Energy (in)Dependence

How does one achieve energy independence? The same way we achieve, say, gold independence?

If we produce all the gold we use, does that mean we’re independent? Does that mean we can set the price of energy we want (and not fund bad guys in the ME), vice what the worldwide market decides?

Energy is fungible. There’s absolutely no way, short of taxes and subsidies that grinding corn into gasoline can compete with the marginal cost of delivering the next barrel of oil or coal-produced kilowatt hour – which for those who haven’t looked at the numbers is roughly $2 a barrel in a supertanker and under a penny for the coal-based KWH delivered to the meter at your home. Consider that a buggy-whip was never less expensive than when the automobile entered the mass-market. This is why there is no independent market in alternative energy yet (save if burning neutrons is deregulated allowing it to compete at its native (marginal) cost v. pay-off-everyone cost). Someday we’ll treat nuclear power with the same (lack of) respect that we treat the gasoline in our cars – which, pound for pound yields twice as much energy as our best high-explosive.

And to make these alternatives competitive with fossil fuels, taxes must be collected and regulations enforced world-wide, by military force. We’ll see more babies starved to death on the nightly news because governments could not avoid the temptation corrupt the market in the name of a science that wouldn’t pass the first FDA sniff-test for a new drug’s effectiveness (where double-blind statistics only need apply). The AGW folks would be laughed out of the office.

I was in Egypt after the food riots. The army there is still baking bread and suppressing unrest the countryside. Again, this is because food is fungible just like energy.

If the proponents believe there’s been no effect on prices then suppliers won’t object to removing their subsidy since they expect prices to remain stable (granted they should return to a historical longterm decline that tracks productivity gains and increasing competition).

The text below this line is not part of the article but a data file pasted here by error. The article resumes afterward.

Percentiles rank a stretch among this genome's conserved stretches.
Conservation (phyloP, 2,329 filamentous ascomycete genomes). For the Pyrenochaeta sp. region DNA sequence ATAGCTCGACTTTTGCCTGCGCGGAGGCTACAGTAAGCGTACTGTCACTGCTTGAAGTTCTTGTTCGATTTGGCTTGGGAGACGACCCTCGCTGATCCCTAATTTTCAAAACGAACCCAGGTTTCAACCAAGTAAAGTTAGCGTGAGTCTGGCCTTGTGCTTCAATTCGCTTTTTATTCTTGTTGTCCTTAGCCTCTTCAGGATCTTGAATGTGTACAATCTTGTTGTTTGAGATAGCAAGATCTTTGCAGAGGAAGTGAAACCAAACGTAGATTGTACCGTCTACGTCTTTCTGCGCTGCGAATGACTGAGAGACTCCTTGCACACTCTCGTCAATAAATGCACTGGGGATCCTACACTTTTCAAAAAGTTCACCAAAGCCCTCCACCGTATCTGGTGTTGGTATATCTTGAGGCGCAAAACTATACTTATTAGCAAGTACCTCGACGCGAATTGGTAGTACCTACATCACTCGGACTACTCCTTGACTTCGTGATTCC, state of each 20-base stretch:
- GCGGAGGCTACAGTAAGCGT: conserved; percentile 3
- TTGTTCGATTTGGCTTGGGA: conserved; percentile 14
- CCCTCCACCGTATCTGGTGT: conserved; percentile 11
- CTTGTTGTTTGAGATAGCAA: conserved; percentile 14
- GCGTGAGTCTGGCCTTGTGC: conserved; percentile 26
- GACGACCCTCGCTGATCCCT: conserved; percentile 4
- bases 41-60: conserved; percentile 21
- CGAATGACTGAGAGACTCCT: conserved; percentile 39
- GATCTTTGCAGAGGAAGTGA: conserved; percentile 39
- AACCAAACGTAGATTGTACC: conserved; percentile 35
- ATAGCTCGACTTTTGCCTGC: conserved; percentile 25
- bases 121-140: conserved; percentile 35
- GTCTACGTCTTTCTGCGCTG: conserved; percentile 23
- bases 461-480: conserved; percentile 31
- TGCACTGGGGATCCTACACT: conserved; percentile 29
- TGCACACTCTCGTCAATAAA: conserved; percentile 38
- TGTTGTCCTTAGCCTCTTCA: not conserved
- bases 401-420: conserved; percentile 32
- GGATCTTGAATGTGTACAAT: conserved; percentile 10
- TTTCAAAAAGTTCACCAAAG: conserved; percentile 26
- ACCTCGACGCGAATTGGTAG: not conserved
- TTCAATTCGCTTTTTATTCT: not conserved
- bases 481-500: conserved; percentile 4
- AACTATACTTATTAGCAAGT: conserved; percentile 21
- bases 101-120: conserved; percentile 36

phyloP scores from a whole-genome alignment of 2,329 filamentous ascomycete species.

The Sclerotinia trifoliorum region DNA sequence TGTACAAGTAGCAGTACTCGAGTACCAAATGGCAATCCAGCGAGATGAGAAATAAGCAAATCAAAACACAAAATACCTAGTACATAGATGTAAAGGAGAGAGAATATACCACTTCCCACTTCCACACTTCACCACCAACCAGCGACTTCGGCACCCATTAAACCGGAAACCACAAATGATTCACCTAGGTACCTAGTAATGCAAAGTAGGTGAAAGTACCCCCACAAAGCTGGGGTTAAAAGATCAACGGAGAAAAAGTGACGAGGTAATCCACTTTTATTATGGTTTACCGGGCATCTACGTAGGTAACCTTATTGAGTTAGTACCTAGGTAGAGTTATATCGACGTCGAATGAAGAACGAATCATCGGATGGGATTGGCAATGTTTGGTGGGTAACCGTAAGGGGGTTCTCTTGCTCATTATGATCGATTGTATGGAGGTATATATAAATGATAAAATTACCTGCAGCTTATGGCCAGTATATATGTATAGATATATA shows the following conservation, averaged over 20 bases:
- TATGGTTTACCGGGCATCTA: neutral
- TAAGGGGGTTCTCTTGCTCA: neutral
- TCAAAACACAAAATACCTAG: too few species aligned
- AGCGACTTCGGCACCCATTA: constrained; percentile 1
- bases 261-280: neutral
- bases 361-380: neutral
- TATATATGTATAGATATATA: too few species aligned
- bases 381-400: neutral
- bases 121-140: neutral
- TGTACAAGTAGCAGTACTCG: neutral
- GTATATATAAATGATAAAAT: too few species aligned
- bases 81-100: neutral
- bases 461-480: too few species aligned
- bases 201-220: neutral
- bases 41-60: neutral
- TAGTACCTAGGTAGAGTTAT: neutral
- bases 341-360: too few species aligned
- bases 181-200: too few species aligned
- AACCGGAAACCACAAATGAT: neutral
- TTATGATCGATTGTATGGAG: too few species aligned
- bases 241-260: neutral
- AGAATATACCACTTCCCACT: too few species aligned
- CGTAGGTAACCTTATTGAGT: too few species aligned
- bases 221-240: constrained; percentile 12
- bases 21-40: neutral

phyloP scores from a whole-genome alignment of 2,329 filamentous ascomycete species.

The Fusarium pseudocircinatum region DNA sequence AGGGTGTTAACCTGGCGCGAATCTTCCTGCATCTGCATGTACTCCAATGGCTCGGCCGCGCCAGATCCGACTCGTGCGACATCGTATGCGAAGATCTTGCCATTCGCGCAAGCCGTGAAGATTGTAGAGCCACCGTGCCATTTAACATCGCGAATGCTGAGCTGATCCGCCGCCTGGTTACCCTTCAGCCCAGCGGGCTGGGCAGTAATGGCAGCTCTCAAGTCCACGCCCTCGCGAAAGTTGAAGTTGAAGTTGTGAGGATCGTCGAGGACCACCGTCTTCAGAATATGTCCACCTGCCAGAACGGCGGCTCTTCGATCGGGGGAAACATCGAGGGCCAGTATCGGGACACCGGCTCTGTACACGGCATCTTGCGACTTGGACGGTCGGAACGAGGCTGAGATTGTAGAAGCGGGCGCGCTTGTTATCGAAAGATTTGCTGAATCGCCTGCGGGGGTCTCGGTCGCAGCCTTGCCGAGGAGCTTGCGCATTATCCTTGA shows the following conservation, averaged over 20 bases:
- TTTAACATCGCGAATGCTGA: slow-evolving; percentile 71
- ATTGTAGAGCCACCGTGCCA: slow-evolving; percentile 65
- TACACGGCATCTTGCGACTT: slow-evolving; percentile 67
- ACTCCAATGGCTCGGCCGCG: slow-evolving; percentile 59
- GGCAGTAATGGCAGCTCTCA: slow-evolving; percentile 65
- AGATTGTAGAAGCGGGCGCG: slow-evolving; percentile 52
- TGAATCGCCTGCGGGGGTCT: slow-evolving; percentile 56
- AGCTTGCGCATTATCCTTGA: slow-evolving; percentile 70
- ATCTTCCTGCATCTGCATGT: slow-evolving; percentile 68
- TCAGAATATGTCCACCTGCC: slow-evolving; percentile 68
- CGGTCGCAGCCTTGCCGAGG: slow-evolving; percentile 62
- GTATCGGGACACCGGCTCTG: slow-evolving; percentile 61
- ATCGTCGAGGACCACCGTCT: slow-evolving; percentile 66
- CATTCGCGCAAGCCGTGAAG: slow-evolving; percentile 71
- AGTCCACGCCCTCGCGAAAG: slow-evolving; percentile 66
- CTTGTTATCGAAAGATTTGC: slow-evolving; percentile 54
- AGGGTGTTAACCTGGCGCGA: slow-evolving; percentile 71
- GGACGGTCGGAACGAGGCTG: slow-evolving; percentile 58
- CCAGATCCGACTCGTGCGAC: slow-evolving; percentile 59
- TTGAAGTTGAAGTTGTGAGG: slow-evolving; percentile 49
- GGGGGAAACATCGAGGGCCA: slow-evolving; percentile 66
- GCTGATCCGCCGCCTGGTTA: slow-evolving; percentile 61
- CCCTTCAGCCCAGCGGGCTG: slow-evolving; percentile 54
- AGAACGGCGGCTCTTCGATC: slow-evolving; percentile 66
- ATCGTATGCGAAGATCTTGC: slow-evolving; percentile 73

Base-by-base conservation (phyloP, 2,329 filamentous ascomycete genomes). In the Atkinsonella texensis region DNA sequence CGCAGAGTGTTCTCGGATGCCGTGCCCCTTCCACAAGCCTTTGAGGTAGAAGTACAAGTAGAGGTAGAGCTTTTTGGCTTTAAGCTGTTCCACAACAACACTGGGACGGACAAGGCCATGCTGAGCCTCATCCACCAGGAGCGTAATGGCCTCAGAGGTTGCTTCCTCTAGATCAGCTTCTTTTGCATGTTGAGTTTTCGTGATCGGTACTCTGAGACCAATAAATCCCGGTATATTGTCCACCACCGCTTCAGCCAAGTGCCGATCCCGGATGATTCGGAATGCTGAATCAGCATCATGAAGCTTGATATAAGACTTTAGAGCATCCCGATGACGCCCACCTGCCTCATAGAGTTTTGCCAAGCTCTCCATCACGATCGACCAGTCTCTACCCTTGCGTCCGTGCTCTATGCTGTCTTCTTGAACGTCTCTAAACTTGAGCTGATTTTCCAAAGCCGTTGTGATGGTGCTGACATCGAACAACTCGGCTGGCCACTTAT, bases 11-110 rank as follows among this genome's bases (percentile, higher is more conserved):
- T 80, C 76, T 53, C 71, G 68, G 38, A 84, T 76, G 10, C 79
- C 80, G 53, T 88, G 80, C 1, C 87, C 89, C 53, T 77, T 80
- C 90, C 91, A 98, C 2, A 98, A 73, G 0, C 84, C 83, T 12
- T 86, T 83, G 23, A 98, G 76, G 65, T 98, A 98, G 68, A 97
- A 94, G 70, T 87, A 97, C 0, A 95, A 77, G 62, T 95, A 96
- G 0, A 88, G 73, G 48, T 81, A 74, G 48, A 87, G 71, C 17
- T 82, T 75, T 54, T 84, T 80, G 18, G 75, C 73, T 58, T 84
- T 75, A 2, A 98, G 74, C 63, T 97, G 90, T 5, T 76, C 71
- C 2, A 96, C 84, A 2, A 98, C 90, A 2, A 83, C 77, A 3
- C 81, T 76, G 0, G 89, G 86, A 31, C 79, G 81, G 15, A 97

Well, I do dream.

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The “Pubs Pledge, Ryan’s Plan, etc.

I like the objectives but I suspect they are impossible to accomplish as long as self-government is defined as 50M+1 voters deciding for 50M-1. Not that we shouldn’t make every attempt, but I think a much more fundamental change would yield the desired result – for socialists, conservatives, and others.. but not those in love with power. Which is where we conservatives and libertarians fail – we really don’t trust the power it takes to dictate to 50M-1. Even this blowout election was closer to 50M+1 than 2/3rs or 3/4s.

I’d much rather have all these domestic issues determined by community governments of no more than, say, half the average congressional district (about 300,000 citizens). Which is roughly one gigawatt (electric and gas plants), a water and sewer plant, a (small) airport, a few courts, jails, (perhaps a lethal injection gurney), hospitals, about 5,000 classrooms, etc. It’s also larger than most States in the early 1800s, and as much economic power as all but the largest companies in the Fortune 50.

Then I wouldn’t have to care if today’s 50M-1 (or tomorrow’s 50M+1) want progressive policies. I’ll be able to vote not only at the ballot box but with my (and my enterprise’s) feet to a nearby environment that is competing for my favor. And since the current entitlements are nothing but a political promise (without assets), those can devolve to these same self-governing units. Cast the law as an "opt-in" by the states for their communities, those that don’t opt-in keep the current system and federal tax regime, those that do are free of all federal regulation, administration, and tax, save a 10% tithe of all local taxes collected payable to a new institution created to manage the common defense including: customs, national borders, department of war, etc.. and given the war department has all the same ability as the state department, for those communities that opt-in, these state department activities will be subsumed into the existing military attaché system.

(continuing): My hope is that given a choice between possibly poor-er yet free-er (with the promise of faster growth than today’s less-free status) most conservative states will opt-in, and their ability to draw the citizen and their enterprise out of the socialist states will drive them into also opt-ing in. Shrinking the size of the governed (not just Federal government) will closely connect action and consequence, and we’ll see what governing style yields the best results for the citizens across these 1,000 independent communities. With larger issues dealt with by voluntary associations of the affected communities. Maybe San Francisco can make communitarianism work. And some communities of Manhattan can escape rent controls and bloom. But we won’t have SFO dictating to the Central Valley and v.v. Granted it will make those in love with power crazy. And make special interests into general interests if they are to succeed.